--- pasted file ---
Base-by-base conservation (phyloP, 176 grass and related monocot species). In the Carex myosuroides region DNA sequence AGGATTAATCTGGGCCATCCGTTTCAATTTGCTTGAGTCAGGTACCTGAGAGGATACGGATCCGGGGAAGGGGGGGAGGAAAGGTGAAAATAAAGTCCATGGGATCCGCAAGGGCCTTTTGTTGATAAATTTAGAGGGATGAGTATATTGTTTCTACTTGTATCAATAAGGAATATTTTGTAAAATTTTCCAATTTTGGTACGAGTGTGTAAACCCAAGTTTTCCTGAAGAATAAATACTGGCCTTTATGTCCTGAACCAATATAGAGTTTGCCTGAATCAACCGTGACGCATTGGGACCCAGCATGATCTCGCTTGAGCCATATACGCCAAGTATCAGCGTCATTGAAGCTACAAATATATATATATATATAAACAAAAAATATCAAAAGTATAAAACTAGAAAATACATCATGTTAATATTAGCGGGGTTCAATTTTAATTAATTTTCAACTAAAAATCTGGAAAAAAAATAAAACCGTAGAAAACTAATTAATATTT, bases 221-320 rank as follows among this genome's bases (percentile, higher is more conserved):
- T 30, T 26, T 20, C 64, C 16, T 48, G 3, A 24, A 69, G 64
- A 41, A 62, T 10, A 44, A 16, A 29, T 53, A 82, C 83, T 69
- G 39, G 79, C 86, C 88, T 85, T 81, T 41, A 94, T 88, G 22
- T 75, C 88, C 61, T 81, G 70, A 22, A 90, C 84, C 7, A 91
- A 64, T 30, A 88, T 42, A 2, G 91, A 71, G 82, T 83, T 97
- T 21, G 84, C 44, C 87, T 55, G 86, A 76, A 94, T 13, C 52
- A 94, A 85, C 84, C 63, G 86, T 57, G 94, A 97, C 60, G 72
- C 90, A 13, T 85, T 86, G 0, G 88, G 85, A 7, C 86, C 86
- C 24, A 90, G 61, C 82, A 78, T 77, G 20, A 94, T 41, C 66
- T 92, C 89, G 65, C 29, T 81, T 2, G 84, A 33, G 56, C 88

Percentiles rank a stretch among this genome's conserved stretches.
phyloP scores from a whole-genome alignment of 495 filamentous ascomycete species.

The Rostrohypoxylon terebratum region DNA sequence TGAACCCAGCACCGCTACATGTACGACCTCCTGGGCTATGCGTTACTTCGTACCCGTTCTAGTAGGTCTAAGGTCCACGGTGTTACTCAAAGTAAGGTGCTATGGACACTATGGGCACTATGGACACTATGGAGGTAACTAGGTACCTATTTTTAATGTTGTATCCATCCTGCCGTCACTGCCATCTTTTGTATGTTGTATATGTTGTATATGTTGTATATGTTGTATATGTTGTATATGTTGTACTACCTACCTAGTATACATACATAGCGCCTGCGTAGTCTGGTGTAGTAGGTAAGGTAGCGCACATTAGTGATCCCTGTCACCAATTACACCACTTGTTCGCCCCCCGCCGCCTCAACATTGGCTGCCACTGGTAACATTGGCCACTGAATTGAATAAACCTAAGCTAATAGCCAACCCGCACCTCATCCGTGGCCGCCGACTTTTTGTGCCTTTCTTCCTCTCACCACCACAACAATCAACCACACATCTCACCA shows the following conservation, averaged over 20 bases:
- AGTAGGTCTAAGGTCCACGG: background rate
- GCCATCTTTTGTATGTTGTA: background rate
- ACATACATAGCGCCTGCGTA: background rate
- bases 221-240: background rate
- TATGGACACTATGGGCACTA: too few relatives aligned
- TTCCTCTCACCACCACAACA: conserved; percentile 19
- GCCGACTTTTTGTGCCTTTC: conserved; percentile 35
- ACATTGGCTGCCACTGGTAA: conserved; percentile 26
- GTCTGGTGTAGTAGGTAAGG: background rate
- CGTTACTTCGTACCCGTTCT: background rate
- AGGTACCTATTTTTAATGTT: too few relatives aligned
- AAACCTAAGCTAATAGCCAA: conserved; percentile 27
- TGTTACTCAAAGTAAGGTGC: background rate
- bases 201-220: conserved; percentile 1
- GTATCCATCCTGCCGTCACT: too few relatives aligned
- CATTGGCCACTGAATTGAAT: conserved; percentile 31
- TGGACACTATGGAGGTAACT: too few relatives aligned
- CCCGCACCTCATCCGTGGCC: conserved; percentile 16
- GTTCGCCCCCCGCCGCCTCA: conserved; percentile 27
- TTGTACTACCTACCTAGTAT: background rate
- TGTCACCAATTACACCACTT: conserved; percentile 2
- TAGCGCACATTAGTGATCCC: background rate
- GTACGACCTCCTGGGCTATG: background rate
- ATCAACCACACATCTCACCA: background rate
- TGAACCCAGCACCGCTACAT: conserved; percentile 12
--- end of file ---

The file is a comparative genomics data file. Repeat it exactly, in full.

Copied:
Base-by-base conservation (phyloP, 176 grass and related monocot species). In the Carex myosuroides region DNA sequence AGGATTAATCTGGGCCATCCGTTTCAATTTGCTTGAGTCAGGTACCTGAGAGGATACGGATCCGGGGAAGGGGGGGAGGAAAGGTGAAAATAAAGTCCATGGGATCCGCAAGGGCCTTTTGTTGATAAATTTAGAGGGATGAGTATATTGTTTCTACTTGTATCAATAAGGAATATTTTGTAAAATTTTCCAATTTTGGTACGAGTGTGTAAACCCAAGTTTTCCTGAAGAATAAATACTGGCCTTTATGTCCTGAACCAATATAGAGTTTGCCTGAATCAACCGTGACGCATTGGGACCCAGCATGATCTCGCTTGAGCCATATACGCCAAGTATCAGCGTCATTGAAGCTACAAATATATATATATATATAAACAAAAAATATCAAAAGTATAAAACTAGAAAATACATCATGTTAATATTAGCGGGGTTCAATTTTAATTAATTTTCAACTAAAAATCTGGAAAAAAAATAAAACCGTAGAAAACTAATTAATATTT, bases 221-320 rank as follows among this genome's bases (percentile, higher is more conserved):
- T 30, T 26, T 20, C 64, C 16, T 48, G 3, A 24, A 69, G 64
- A 41, A 62, T 10, A 44, A 16, A 29, T 53, A 82, C 83, T 69
- G 39, G 79, C 86, C 88, T 85, T 81, T 41, A 94, T 88, G 22
- T 75, C 88, C 61, T 81, G 70, A 22, A 90, C 84, C 7, A 91
- A 64, T 30, A 88, T 42, A 2, G 91, A 71, G 82, T 83, T 97
- T 21, G 84, C 44, C 87, T 55, G 86, A 76, A 94, T 13, C 52
- A 94, A 85, C 84, C 63, G 86, T 57, G 94, A 97, C 60, G 72
- C 90, A 13, T 85, T 86, G 0, G 88, G 85, A 7, C 86, C 86
- C 24, A 90, G 61, C 82, A 78, T 77, G 20, A 94, T 41, C 66
- T 92, C 89, G 65, C 29, T 81, T 2, G 84, A 33, G 56, C 88

Percentiles rank a stretch among this genome's conserved stretches.
phyloP scores from a whole-genome alignment of 495 filamentous ascomycete species.

The Rostrohypoxylon terebratum region DNA sequence TGAACCCAGCACCGCTACATGTACGACCTCCTGGGCTATGCGTTACTTCGTACCCGTTCTAGTAGGTCTAAGGTCCACGGTGTTACTCAAAGTAAGGTGCTATGGACACTATGGGCACTATGGACACTATGGAGGTAACTAGGTACCTATTTTTAATGTTGTATCCATCCTGCCGTCACTGCCATCTTTTGTATGTTGTATATGTTGTATATGTTGTATATGTTGTATATGTTGTATATGTTGTACTACCTACCTAGTATACATACATAGCGCCTGCGTAGTCTGGTGTAGTAGGTAAGGTAGCGCACATTAGTGATCCCTGTCACCAATTACACCACTTGTTCGCCCCCCGCCGCCTCAACATTGGCTGCCACTGGTAACATTGGCCACTGAATTGAATAAACCTAAGCTAATAGCCAACCCGCACCTCATCCGTGGCCGCCGACTTTTTGTGCCTTTCTTCCTCTCACCACCACAACAATCAACCACACATCTCACCA shows the following conservation, averaged over 20 bases:
- AGTAGGTCTAAGGTCCACGG: background rate
- GCCATCTTTTGTATGTTGTA: background rate
- ACATACATAGCGCCTGCGTA: background rate
- bases 221-240: background rate
- TATGGACACTATGGGCACTA: too few relatives aligned
- TTCCTCTCACCACCACAACA: conserved; percentile 19
- GCCGACTTTTTGTGCCTTTC: conserved; percentile 35
- ACATTGGCTGCCACTGGTAA: conserved; percentile 26
- GTCTGGTGTAGTAGGTAAGG: background rate
- CGTTACTTCGTACCCGTTCT: background rate
- AGGTACCTATTTTTAATGTT: too few relatives aligned
- AAACCTAAGCTAATAGCCAA: conserved; percentile 27
- TGTTACTCAAAGTAAGGTGC: background rate
- bases 201-220: conserved; percentile 1
- GTATCCATCCTGCCGTCACT: too few relatives aligned
- CATTGGCCACTGAATTGAAT: conserved; percentile 31
- TGGACACTATGGAGGTAACT: too few relatives aligned
- CCCGCACCTCATCCGTGGCC: conserved; percentile 16
- GTTCGCCCCCCGCCGCCTCA: conserved; percentile 27
- TTGTACTACCTACCTAGTAT: background rate
- TGTCACCAATTACACCACTT: conserved; percentile 2
- TAGCGCACATTAGTGATCCC: background rate
- GTACGACCTCCTGGGCTATG: background rate
- ATCAACCACACATCTCACCA: background rate
- TGAACCCAGCACCGCTACAT: conserved; percentile 12